Ever since I started programming and discovered the open source world, I confess I’ve been a little obsessed with the elite developers in our communities. People who lead large open source projects (and often many of them) or direct large teams commercially. What is about them that got them to where they are? The software community has an abundance of advice and support on how to become a better developer, how to progress your career, and develop personally; I like to think programmers are pretty good at self-introspection and closing their own feedback loops. So amid a sea of extremely qualified professionals, what does it take to lead and create successfully?
To answer this question, and because I have a general curiosity around the topic, I set up a podcast, Distinguished Devs. Talking to top developers has been fascinating, and I’ve learned more than I thought was possible when I started the podcast. So I’d like to share some of that knowledge in this article.
What’s the common factor?
After interviewing several developers, a pattern started to become clear: great developers share a lot. This takes different forms for different people, but is very often a blog. “So what?” you might say, you would expect successful people—“thought leaders”—to use their position and platform to share their own ideas and projects. But the interesting thing is that for many top developers, their sharing mindset came before their success, and was the direct cause of it, not the result of it.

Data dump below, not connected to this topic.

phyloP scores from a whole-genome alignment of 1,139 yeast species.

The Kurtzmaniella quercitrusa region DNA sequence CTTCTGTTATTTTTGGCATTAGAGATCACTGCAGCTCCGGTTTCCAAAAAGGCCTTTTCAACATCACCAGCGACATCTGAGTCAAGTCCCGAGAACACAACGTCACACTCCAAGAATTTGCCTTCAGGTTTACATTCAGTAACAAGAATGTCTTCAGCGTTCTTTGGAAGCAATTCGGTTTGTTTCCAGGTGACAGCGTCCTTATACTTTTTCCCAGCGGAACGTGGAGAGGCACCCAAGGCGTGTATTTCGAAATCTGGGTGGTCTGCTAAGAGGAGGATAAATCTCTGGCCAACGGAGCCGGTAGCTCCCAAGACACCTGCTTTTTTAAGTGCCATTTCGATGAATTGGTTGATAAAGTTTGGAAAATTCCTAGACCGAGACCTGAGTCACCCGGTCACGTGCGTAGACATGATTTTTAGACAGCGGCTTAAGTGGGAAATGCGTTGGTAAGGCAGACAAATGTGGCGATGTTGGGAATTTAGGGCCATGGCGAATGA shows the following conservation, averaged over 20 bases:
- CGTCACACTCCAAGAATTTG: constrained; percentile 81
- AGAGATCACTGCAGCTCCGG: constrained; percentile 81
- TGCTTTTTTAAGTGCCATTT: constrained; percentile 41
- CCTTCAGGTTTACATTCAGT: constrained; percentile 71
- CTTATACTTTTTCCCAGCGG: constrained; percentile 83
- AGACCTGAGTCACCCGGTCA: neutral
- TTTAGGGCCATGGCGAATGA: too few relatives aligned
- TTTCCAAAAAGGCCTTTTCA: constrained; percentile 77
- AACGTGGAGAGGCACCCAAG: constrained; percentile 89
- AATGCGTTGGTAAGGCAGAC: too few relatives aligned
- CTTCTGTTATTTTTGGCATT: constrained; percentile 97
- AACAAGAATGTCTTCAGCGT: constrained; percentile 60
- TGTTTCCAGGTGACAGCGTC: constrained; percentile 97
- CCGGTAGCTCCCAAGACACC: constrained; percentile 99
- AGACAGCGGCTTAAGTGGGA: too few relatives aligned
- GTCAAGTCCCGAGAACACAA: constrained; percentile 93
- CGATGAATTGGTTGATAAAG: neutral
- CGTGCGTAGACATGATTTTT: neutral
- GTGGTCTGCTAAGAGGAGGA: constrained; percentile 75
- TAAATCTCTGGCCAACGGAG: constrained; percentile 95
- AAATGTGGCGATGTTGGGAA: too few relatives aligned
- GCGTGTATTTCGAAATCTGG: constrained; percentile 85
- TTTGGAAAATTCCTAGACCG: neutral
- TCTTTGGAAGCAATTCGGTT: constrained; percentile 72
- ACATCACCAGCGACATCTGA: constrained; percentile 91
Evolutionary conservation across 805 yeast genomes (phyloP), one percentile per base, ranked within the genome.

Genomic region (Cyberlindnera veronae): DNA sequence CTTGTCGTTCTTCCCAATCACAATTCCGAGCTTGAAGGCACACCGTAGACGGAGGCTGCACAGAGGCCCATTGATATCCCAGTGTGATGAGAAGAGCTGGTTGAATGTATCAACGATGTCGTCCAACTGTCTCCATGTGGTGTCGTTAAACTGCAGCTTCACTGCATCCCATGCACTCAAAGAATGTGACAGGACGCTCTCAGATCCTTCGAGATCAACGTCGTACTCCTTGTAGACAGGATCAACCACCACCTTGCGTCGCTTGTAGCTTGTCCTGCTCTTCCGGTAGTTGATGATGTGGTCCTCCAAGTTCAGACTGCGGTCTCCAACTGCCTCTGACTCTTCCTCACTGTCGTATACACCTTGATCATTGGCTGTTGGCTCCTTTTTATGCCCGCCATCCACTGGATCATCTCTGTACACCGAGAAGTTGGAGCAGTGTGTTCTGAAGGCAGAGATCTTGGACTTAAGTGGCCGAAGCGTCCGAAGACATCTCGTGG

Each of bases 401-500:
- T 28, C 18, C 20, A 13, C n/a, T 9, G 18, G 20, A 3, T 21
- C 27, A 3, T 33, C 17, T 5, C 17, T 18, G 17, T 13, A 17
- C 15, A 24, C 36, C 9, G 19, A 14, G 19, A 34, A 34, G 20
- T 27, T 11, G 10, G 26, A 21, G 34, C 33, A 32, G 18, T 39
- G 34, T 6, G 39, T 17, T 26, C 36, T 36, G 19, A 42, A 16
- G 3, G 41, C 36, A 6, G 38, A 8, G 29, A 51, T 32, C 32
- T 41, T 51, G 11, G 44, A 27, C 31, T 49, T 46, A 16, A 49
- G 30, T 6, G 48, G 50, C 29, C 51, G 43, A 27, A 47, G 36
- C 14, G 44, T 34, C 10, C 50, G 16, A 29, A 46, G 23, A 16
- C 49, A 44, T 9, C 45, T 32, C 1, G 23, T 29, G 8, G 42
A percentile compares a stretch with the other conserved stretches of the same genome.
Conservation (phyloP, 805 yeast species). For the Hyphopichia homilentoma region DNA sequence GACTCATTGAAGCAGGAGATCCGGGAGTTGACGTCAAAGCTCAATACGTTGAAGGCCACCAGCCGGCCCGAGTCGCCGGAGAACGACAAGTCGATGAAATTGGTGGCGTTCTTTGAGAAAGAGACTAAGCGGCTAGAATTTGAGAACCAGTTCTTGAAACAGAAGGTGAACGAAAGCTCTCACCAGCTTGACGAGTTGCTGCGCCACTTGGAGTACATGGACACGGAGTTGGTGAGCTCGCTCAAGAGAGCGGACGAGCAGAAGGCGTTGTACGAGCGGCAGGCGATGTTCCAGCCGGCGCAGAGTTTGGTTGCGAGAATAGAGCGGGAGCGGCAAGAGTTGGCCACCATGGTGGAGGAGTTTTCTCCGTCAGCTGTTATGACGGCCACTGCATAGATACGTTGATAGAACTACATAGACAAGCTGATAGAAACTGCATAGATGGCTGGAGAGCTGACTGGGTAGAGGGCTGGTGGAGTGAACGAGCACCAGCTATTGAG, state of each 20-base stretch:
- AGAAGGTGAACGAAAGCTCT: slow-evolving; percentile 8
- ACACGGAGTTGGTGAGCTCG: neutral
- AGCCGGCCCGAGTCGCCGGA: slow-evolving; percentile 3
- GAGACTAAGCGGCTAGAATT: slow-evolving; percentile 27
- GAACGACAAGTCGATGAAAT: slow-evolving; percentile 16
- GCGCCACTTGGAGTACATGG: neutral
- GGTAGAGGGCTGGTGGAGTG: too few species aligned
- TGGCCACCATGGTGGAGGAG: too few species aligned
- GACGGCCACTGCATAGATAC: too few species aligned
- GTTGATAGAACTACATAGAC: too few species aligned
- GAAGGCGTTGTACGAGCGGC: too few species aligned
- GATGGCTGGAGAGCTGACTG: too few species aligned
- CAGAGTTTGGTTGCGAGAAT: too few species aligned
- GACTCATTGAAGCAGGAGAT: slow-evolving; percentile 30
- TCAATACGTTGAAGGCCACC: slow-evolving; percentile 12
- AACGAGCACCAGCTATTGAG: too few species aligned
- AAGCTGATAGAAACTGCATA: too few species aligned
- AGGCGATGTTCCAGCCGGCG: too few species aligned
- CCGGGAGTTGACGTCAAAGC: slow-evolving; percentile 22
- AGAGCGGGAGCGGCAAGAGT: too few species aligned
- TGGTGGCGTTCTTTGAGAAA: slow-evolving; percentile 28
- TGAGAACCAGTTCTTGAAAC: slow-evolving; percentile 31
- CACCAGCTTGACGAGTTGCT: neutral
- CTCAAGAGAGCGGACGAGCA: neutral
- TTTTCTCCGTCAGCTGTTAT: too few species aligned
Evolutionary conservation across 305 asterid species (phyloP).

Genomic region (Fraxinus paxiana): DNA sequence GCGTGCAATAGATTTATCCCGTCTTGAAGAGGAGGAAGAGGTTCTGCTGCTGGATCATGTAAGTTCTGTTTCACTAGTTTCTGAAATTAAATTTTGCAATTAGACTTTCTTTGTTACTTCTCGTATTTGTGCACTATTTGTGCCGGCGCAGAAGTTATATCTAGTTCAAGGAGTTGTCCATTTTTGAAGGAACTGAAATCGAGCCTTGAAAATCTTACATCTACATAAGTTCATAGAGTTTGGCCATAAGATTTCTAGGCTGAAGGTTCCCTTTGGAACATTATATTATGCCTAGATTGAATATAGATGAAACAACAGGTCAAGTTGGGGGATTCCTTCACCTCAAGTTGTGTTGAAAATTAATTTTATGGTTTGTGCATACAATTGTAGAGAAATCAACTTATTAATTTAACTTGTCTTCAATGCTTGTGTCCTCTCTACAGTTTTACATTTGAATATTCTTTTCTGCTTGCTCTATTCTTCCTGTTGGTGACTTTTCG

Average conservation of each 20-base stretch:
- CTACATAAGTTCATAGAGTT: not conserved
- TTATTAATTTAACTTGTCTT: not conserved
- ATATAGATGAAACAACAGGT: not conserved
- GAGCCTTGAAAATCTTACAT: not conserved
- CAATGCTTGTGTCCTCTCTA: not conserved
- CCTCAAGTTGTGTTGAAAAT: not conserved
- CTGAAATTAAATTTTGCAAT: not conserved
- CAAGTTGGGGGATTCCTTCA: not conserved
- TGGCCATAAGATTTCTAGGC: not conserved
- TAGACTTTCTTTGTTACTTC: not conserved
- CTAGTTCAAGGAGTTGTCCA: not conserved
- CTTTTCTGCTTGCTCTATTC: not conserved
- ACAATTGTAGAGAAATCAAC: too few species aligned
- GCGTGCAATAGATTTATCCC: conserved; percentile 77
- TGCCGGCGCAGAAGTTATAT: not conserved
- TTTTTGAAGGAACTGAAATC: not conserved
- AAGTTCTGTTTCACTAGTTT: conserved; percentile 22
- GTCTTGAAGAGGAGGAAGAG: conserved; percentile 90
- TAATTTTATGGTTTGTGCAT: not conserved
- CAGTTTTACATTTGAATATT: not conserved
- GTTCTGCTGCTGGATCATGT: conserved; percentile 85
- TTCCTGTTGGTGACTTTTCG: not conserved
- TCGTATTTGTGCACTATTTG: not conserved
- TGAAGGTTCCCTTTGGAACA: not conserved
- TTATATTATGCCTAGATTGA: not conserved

Take Jeff Atwood, for example. Jeff co-founded Stack Overflow and Stack Exchange and went on to later found Discourse. The reason this all started is entirely due to his blog, Coding Horror.
On my podcast, Jeff tells the story of how one day he checked the stats on his blog and realized he had 40,000 subscribers. He’d been sharing his thoughts on software and a little bit of everything else since 2004, and he realized he wanted to do something with the energy and following that he had. After reaching out to Joel Spolsky (who also happened to have a very successful blog, joelonsoftware), they started Stack Overflow.
Without the critical mass of users from their blogs to kickstart Stack Overflow, its fate might have been very different. But more than that—the idea would never have been realized at all if either of them hadn’t blogged.
For yourself, not the audience
One of the questions I always ask successful bloggers is: what motivated you to start?
The answer is always the same: I did it for myself.
This is an example of survivor bias; those who start a blog with the aim of attracting a following will lose motivation and grow impatient with the short term results. Successful bloggers have the personal confidence and passion for the topic to document and share stuff they think is cool.
Miguel Grinberg, the author of the Flask Mega Tutorial (regarded by many as the top Flask resource) talks on my podcast about how the first installment received a single like and retweet on Twitter. Months of writing new installments brought little more engagement, it took years for it to gain traction. But it didn’t matter to him, because “I was having fun, following my interests, doing it for myself.”
Martijn Pieters, the world’s top contributor to Python on Stackoverflow, discussed on my podcast his motivation for answering the volume of questions with the quality he does. For him, it’s about curiosity and expertise. Quoting Eric Lippert (a core engineer of the Microsoft C# compiler, and also a blogger), he says “How do you become an expert on something? Well, find a pile of questions or a place where people are asking questions about your topic. If you try and answer each one, you’ll become an expert quickly enough.”
That’s not to say there’s no reward or motivation in answering questions to help others, just that the personal benefits of doing so often go underestimated.